I dare you not to fall in love with everything after listening to Andrea Schiavelli’s Souls on Fire on OSR Tapes. The erstwhile member Eyes of Love, Nude Beach, and Punks on Mars knows a thing or two about toiling through the songwriting process, and he presents his opus here, a collection of seventeen songs spanning false starts with other bands and projects and albums. Do you think this is some sort of cobbled-together catch-all nonsense of tracks orphaned by their creator for one reason or another? You’d be dead wrong! Or, well, you’d be 100% right about the orphaned tracks thing, but this is certainly not nonsense in any way. Actually, the disparate nature of the track styles is a huge part of the charm. They showcase Schiavelli’s skill working in all kinds of idioms; from folk to indie to post punk to British Invasion to ballads, he offers a master class in making fricking swell-ass tunes, each a true extension of himself as a composer and as a human being. I’m talking about feeling, dude, in that Andrea Schiavelli injects more of it into a three-minute pop song than you can into an angry Facebook post decrying the inconsistency of the timing of your mail delivery. That’s right, Aunt Edna, he blows you right out of the water!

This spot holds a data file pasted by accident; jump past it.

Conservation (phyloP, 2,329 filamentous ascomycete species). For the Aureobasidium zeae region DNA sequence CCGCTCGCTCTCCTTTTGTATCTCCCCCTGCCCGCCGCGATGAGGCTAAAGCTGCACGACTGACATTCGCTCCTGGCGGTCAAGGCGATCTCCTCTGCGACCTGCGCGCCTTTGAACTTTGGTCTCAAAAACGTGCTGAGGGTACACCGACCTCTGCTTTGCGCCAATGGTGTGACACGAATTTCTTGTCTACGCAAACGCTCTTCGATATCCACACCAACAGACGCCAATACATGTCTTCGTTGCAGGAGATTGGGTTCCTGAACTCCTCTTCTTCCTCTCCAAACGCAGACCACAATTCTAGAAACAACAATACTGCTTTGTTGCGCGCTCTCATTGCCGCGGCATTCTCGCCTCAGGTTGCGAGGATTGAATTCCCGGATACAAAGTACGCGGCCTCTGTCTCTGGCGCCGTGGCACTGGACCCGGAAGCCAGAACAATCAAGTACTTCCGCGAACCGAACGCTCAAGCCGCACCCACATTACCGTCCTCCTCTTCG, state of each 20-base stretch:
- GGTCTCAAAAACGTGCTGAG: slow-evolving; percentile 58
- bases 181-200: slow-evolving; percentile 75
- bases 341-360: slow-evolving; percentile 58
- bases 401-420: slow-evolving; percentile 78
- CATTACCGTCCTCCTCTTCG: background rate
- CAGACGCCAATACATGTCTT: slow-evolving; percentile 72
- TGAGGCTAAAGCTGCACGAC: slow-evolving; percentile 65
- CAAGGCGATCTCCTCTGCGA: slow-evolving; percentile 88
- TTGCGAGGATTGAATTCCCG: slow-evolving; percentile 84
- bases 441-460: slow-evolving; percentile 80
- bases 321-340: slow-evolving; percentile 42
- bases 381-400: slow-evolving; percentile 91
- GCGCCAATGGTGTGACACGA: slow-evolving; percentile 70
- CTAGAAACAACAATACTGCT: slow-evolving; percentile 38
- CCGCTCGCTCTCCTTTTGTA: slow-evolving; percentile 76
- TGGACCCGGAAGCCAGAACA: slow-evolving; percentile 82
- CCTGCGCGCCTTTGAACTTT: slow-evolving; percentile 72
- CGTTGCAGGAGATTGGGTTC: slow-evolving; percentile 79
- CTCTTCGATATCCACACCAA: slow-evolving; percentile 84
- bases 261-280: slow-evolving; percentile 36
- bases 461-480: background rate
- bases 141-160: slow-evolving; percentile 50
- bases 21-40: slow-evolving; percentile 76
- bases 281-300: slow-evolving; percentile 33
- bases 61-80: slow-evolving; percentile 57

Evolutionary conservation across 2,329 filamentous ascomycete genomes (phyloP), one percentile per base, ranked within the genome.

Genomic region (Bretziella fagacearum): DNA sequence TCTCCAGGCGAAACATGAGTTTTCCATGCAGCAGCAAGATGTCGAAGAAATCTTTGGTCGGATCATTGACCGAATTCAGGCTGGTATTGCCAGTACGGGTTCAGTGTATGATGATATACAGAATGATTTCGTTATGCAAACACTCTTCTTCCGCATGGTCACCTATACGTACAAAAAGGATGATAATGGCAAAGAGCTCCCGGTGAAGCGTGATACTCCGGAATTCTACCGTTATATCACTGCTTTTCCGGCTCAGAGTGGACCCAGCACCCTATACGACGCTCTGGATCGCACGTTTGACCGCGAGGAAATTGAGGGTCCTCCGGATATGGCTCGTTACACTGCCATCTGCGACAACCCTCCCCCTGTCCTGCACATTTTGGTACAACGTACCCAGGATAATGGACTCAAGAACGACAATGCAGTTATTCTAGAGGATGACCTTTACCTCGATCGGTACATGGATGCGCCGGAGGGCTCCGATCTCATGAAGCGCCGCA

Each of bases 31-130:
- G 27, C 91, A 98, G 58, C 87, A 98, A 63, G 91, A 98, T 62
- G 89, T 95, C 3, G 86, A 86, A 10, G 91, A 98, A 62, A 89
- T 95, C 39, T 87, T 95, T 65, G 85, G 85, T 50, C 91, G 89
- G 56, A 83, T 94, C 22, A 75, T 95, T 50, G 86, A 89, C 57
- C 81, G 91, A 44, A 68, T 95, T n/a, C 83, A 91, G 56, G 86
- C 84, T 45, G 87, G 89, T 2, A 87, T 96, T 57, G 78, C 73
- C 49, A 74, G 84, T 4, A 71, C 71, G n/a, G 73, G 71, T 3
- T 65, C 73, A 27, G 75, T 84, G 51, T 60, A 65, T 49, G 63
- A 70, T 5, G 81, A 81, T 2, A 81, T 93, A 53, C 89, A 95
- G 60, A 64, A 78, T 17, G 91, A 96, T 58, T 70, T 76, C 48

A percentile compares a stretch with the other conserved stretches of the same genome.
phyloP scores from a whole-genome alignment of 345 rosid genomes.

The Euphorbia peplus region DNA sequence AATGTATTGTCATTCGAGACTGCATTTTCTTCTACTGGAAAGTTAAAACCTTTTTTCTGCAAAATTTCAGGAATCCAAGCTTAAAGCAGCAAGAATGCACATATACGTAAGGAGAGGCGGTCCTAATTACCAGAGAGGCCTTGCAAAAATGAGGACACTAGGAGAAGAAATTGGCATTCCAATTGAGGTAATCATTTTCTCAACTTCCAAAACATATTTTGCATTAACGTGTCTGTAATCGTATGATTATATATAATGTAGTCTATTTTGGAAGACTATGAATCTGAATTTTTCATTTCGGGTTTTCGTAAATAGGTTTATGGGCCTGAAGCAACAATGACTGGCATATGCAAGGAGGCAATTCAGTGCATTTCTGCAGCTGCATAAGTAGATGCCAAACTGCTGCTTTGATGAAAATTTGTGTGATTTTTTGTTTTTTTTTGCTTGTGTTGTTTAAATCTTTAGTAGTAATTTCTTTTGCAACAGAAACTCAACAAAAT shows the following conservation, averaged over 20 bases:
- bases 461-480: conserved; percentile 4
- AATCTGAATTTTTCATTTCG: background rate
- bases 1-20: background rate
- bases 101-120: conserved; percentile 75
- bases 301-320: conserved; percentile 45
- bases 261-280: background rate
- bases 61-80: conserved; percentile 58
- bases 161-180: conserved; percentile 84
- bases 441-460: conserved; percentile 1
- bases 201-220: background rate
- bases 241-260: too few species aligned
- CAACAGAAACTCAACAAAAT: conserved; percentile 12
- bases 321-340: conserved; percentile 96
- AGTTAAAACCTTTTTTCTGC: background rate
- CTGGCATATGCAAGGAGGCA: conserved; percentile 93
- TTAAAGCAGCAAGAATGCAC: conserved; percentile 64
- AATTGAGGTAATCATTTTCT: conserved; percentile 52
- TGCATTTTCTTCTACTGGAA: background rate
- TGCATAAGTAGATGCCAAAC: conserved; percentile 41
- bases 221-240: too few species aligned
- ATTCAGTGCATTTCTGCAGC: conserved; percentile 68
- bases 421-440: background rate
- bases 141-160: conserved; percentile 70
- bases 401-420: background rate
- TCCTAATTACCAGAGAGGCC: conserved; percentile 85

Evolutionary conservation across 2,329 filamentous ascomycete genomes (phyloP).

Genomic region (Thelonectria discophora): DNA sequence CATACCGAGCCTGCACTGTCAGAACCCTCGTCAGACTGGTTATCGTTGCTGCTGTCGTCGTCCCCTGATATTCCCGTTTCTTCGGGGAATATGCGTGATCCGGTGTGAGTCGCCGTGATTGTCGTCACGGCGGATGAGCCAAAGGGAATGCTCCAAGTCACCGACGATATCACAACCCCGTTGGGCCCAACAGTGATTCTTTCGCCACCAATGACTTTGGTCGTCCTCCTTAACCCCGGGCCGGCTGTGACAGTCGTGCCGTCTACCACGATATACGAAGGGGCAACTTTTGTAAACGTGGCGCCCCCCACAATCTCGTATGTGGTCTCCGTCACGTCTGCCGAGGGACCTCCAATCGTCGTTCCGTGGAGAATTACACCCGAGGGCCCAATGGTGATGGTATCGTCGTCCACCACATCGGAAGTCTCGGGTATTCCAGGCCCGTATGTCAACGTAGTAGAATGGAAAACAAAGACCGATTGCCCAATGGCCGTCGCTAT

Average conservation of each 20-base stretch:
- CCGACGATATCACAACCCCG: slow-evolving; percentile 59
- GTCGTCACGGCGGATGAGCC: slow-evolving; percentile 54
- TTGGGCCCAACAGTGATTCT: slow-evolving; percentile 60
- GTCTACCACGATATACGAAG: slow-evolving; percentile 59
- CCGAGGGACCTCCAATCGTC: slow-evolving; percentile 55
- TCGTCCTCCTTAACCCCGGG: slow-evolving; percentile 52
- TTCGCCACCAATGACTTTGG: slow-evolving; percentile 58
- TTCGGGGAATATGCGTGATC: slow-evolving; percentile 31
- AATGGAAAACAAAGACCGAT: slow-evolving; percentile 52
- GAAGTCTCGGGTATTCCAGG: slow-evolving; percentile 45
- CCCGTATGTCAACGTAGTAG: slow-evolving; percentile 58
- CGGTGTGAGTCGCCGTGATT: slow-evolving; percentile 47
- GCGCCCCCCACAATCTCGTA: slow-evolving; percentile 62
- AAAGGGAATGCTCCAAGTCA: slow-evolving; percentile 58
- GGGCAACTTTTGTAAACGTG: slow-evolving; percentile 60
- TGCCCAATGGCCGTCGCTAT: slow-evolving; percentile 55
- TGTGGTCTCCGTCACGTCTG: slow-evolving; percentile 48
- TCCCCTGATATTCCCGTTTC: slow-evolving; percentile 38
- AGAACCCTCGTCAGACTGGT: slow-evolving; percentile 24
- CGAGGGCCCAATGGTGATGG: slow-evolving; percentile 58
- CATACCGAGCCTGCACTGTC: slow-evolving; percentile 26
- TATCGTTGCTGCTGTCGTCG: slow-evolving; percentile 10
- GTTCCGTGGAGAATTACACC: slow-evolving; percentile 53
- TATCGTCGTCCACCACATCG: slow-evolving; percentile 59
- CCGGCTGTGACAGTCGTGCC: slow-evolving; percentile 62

Souls on Fire plays like the soundtrack to a Wes Anderson movie that hasn’t yet been filmed, one from the turn of the century or so, when Mark Mothersbaugh’s curatorial magic still permeated and underscored the most important scenes. Those were the scenes that hit me, the ones where I felt there was some sort of universal understanding of sadness and joy mixed together in bittersweet harmony, executed with a knowing and educated coolness that passed between Anderson and the viewer like a nod of mutuality and respect behind mirrored sunglasses. I pictured myself nodding at him like that, like we were best buds, more often than I’d care to admit. Maybe that nod is now passing between me and Andrea Schiavelli, because we both get it and we want to get you in on that action. Or maybe it’s because I have that first Punks on Mars record, and the savvy consumer in me has also purchased aviator shades, and I’m just begging for attention because Souls on Fire is more listenable in the long run than Punks on Mars. Don’t be fooled, though – this is all good stuff, and you’re in good company. I’m probably going to listen to this tape another several times today to make the afternoon go quickly, and if I can’t shake those foggy good feelings, then you’re all just going to have to live with me that way, sunglasses affixed to my smiling face well into the evening hours.